Wounded Warrior Project
Providing leadership to JS Morton High School District 201, Jeff Pesek oversees the board of education as president. Jeff Pesek also upholds a commitment to supporting charitable causes by contributing to the Wounded Warrior Project (WWP).
WWP has served more than 13,000 families since its inception. The organization intends to help 10,000 more warriors and caregivers gain employment through its Warriors to Work program.
Warriors to Work was formed as part of WWP’s economic empowerment initiative, which also includes the Transition Training Academy and education services. Warriors to Work focuses on reducing unemployment and establishing long-term financial stability among those who have served the nation. Veterans gain access to specialists, who help them identify attainable career goals, write resumes, and prepare for interviews. In addition, the Warriors to Work creates opportunities for veterans to network with hiring managers of businesses that match their skill set and experience. Individuals registered in WWP’s family support program may also use the Warriors to Work service.
An experienced education professional, Jeff Pesek works for J. Sterling Morton High School District 201 in the position of board of education president. Beyond his work throughout the district, Jeff Pesek supports a number of charitable organizations, including the Wounded Warrior Project.
The Wounded Warrior Project (WWP) provides various forms of support to injured veterans of war. WWP rehabilitation programs address all areas of a veteran’s life, including mind, body, economic empowerment, and community engagement. WWP services geared toward mental wellness and mindfulness emphasize the psychological difficulties veterans can experience after serving as a member of the military. Services focus on the establishment of healthy relationships with family and friends while mitigating the stigma often associated with mental health issues.
Programs designed to support the mind include the Combat Stress Recovery Program (CSRP) for post-traumatic stress disorder and traumatic brain injuries and the Independence Program, designed to help veterans return to the civilian life they led prior to service. The Independence Program and other long-term support initiatives will address the needs of more than 1,000 veterans by 2017, while CSRP continues to power related programs like Project Odyssey and Restore Warriors.
A longtime supporter of education, Jeffry Pesek currently serves as Board President with the JS Morton High School District 201. Outside of this work, he supports the efforts of the Wounded Warrior Project. Thanks to the contributions of Jeff Pesek and fellow donors, the Wounded Warrior Project (WWP) sponsors a broad range of long-term support initiatives for injured veteran returning home from combat.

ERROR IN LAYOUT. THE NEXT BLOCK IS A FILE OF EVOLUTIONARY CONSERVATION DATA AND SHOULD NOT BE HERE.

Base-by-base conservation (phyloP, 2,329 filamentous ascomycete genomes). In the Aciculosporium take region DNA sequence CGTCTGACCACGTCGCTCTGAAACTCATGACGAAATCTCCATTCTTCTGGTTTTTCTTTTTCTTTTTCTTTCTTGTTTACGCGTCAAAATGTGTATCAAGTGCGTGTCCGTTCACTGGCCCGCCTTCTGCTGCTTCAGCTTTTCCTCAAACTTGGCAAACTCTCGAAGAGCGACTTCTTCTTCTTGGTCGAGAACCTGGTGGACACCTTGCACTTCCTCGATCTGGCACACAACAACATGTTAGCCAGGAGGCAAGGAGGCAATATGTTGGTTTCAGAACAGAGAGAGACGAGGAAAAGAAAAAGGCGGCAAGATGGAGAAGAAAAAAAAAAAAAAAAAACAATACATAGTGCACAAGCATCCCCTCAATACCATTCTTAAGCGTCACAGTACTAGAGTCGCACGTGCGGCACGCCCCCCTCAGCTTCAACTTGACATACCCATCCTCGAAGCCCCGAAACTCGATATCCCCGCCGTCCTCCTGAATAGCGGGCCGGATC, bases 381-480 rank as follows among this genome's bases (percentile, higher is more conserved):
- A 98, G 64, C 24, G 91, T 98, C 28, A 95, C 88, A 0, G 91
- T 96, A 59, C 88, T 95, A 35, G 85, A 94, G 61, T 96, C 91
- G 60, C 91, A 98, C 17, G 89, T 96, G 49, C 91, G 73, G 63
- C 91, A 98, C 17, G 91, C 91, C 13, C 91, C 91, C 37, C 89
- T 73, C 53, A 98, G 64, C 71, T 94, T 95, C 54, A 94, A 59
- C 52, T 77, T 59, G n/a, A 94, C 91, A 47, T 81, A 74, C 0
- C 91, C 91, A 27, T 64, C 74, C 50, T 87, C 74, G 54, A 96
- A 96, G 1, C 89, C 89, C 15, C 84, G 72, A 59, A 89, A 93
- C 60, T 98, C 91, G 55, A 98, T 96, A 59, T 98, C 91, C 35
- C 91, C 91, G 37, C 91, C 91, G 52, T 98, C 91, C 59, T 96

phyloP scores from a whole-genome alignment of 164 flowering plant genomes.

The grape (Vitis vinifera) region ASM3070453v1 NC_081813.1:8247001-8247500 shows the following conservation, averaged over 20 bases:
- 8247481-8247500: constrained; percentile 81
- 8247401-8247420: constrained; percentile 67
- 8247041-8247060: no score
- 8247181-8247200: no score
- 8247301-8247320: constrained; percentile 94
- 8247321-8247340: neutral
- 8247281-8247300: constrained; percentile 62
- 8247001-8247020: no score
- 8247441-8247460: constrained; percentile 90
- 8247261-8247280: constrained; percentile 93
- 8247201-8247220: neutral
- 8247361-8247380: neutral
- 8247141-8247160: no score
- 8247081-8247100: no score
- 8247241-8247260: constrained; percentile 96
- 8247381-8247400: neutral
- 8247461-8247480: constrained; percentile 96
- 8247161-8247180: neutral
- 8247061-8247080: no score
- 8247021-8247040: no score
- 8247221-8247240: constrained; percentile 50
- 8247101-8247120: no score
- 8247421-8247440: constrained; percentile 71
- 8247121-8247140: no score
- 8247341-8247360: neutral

The WWP Independence Program works primarily with veterans who have sustained moderate to severe neurological injuries, surrounding them with a full support team and developing highly customized treatment plans. Thanks to the Independence Program, many warriors have regained the ability to volunteer, advance their educations, and participate in social activities.
In the same vein, the WWP Long-Term Support Trust provides services such as transportation, home care, and life skill training to warriors who lose their caregivers. An advisory panel oversees all resource distribution requests and looks after all supplemental services and entitled benefits.
To learn more about the Wounded Warrior Project, visit the official website at WoundedWarriorProject.org.
Jeff Pesek, a Chicago-based leader and academic trustee, has guided the growth of JS Morton High School District 201. A supporter of the Wounded Warriors Project, Jeff Pesek helps community programs for injured veterans.
As one of the largest nonprofits in the nation dedicated to supporting service members, Wounded Warrior Project is committed to not only serving as a first line of contact for those who have been injured in the line of duty, but also as an intermediary to raise awareness about visible and invisible war wounds. Wounded Warrior Project sponsored the development of the documentary miniseries “Wounded: The Battle Back Home” for its 10th anniversary, and it is now available to a wider audience than ever through YouTube and Netflix. Each of the 12 episodes provides thought-provoking insight into the various challenges of transitioning to civilian life, as well as issues including post-traumatic stress disorder (PTSD), traumatic brain injury (TBI), and military sexual trauma (MST). The miniseries is just a small part of the WWP’s efforts to raise awareness about poorly understood mental health issues and the true cost of sacrifices made in the line of service.